Tuesday, April 7, 2009

텃 세 (Teo Se) Protecting Our Turf

As we approach the last days of Lent many thoughts come to mind. Certainly our Lord was not jealous of his turf. Nobody needed to worry about coming to him. These last days of Holy Week enable us reflect on the way he related with people. It was precisely because he did not protect his turf that he suffered much.

Some years ago while working in a small country parish I noticed a new parishioner and spent some time with her after Mass. She had decided to come to the parish to spend her last years, for she had heard of the good air and pleasant surroundings. She appeared to be a person with wealth and education. I tried to make it clear that she made a good choice for it was a nice part of our Korea. After a few weeks passed I noticed that she was no longer present at the daily Mass and asked some of the Christians. Well, it seemed that the 텃세 reputation that we had was experienced viscerally by the woman. She liked the area and everything was perfect except for the fact that she found it difficult to put roots down. I had heard the word 텃 세 over and over again but I now knew the results of this. They say this is rather a common experience of those relating to people living on an island. She did not receive the vibes from the Christians that made her feel welcomed. She was an outsider and she remained such. What she experienced was too much to overcome. She returned to where she had left.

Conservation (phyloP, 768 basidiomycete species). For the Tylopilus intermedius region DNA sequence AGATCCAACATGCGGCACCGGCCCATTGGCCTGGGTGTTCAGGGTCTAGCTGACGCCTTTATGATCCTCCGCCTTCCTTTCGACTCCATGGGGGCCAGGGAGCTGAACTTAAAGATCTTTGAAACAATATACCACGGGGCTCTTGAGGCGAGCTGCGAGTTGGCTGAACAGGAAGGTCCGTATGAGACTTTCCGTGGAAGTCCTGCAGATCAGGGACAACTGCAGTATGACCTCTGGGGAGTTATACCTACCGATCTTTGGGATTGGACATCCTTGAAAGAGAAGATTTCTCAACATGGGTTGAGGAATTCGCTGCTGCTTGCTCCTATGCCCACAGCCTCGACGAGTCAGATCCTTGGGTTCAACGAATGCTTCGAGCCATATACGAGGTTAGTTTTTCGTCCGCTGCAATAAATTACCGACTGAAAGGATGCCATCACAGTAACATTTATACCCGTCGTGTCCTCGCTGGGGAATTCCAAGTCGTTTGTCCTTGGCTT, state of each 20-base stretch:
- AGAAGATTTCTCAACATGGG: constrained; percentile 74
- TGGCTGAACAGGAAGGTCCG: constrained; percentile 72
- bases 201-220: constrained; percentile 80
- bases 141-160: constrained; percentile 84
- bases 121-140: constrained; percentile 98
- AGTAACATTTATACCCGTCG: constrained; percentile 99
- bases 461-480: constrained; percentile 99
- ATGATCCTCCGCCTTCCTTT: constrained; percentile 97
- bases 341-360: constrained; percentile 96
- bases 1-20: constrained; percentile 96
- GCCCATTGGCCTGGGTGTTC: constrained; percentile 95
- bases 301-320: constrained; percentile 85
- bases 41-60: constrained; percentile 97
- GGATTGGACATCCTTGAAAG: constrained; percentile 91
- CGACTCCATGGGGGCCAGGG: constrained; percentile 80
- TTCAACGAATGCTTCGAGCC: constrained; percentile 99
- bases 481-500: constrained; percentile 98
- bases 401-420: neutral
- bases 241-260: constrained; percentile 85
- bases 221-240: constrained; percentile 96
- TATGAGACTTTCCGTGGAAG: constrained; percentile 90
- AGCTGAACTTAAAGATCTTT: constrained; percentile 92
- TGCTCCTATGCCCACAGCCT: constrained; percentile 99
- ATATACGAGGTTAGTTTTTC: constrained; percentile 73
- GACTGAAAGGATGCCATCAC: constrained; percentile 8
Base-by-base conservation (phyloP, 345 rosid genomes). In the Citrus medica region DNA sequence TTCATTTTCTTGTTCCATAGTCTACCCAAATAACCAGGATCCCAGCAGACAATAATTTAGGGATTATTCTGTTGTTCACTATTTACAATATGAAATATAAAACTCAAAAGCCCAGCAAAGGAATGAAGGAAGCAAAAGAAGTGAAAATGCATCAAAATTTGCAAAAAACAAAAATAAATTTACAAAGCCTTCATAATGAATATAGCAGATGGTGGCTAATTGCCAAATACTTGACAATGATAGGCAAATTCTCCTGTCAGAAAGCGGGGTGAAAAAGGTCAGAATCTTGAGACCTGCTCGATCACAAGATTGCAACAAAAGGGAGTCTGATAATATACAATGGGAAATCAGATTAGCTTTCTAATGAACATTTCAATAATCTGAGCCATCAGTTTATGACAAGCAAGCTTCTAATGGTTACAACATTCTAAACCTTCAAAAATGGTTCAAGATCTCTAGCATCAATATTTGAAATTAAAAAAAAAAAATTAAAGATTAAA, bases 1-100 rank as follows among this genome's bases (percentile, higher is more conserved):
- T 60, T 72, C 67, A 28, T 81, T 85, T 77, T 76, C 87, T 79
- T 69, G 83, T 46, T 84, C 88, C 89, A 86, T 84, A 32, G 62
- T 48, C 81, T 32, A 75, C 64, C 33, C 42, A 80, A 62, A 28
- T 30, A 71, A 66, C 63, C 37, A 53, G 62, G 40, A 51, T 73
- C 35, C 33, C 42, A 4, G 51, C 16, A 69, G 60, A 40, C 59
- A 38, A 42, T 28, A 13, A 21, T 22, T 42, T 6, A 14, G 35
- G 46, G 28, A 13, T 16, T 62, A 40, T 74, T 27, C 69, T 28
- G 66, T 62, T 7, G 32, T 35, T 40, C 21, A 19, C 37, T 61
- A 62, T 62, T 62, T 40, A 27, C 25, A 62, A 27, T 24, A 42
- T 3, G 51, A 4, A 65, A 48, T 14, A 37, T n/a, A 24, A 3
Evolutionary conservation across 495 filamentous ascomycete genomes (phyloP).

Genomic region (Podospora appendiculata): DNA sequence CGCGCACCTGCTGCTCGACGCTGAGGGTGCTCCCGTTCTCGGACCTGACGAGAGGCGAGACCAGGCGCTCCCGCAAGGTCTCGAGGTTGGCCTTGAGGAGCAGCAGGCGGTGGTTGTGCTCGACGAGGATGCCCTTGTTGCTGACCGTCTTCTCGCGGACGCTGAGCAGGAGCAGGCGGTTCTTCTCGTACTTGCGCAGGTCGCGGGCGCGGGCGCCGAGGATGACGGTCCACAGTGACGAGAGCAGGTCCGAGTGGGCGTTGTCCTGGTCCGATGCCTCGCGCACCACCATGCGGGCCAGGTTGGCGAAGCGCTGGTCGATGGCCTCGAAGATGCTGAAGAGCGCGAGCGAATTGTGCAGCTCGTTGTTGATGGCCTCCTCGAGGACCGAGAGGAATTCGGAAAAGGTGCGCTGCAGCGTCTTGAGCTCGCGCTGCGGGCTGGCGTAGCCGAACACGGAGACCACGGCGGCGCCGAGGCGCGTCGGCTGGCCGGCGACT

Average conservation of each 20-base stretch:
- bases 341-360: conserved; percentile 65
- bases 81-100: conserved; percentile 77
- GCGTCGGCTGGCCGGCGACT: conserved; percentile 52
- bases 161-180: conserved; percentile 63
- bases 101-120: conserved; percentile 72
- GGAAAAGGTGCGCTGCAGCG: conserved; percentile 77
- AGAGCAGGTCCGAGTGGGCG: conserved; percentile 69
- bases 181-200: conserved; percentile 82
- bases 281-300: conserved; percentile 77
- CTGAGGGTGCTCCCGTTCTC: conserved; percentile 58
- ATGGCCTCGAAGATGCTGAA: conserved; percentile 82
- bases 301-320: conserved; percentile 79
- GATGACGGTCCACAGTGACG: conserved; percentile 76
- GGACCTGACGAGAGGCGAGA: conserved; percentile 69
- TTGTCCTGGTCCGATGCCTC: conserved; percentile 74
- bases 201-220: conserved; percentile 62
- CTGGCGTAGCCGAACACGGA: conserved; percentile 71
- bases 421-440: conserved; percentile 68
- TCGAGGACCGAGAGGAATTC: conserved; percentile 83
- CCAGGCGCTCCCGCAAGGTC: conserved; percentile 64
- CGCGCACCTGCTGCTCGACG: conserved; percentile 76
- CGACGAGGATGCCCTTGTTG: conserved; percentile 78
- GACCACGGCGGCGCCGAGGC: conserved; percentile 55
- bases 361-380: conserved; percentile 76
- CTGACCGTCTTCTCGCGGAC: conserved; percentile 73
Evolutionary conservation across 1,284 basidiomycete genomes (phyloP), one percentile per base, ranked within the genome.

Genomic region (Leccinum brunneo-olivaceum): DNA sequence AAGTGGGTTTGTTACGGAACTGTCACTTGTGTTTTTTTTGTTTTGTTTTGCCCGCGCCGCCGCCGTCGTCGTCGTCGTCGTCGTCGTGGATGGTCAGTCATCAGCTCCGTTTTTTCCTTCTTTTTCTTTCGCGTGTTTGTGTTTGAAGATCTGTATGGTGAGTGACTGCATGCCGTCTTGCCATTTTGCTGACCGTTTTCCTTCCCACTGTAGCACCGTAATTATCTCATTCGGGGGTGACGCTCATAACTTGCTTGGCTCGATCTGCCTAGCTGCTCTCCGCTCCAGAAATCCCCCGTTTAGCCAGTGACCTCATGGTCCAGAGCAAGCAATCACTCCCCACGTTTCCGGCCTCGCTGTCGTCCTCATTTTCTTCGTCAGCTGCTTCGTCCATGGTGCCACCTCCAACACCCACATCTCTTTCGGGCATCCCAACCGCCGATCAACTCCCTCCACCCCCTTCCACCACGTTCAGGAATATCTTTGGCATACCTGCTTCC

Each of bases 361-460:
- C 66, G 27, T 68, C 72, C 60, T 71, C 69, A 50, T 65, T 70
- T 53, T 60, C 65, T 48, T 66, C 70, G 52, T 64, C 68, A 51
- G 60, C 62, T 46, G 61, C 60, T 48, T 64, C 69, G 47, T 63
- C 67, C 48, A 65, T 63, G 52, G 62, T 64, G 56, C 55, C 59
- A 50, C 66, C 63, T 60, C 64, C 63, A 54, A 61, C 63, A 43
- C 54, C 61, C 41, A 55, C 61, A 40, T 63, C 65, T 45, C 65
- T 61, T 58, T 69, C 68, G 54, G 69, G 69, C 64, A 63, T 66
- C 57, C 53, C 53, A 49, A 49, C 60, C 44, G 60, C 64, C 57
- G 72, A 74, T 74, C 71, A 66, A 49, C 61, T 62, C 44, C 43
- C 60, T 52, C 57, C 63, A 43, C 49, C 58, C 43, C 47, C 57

Living in an area for a long period of time and especially when having a position of authority this phenomenon does not apply as it would for a simple member of a community. Teo se could be translated "advantage of being on one's own ground to act highhandedly." It is often seen in the animal world.

During these last days of Lent I wonder how much of this is a part of my life and those with who I am living. It is not easy for us to see ourselves as we are and this may be a blessing at times but not very Christ-like.

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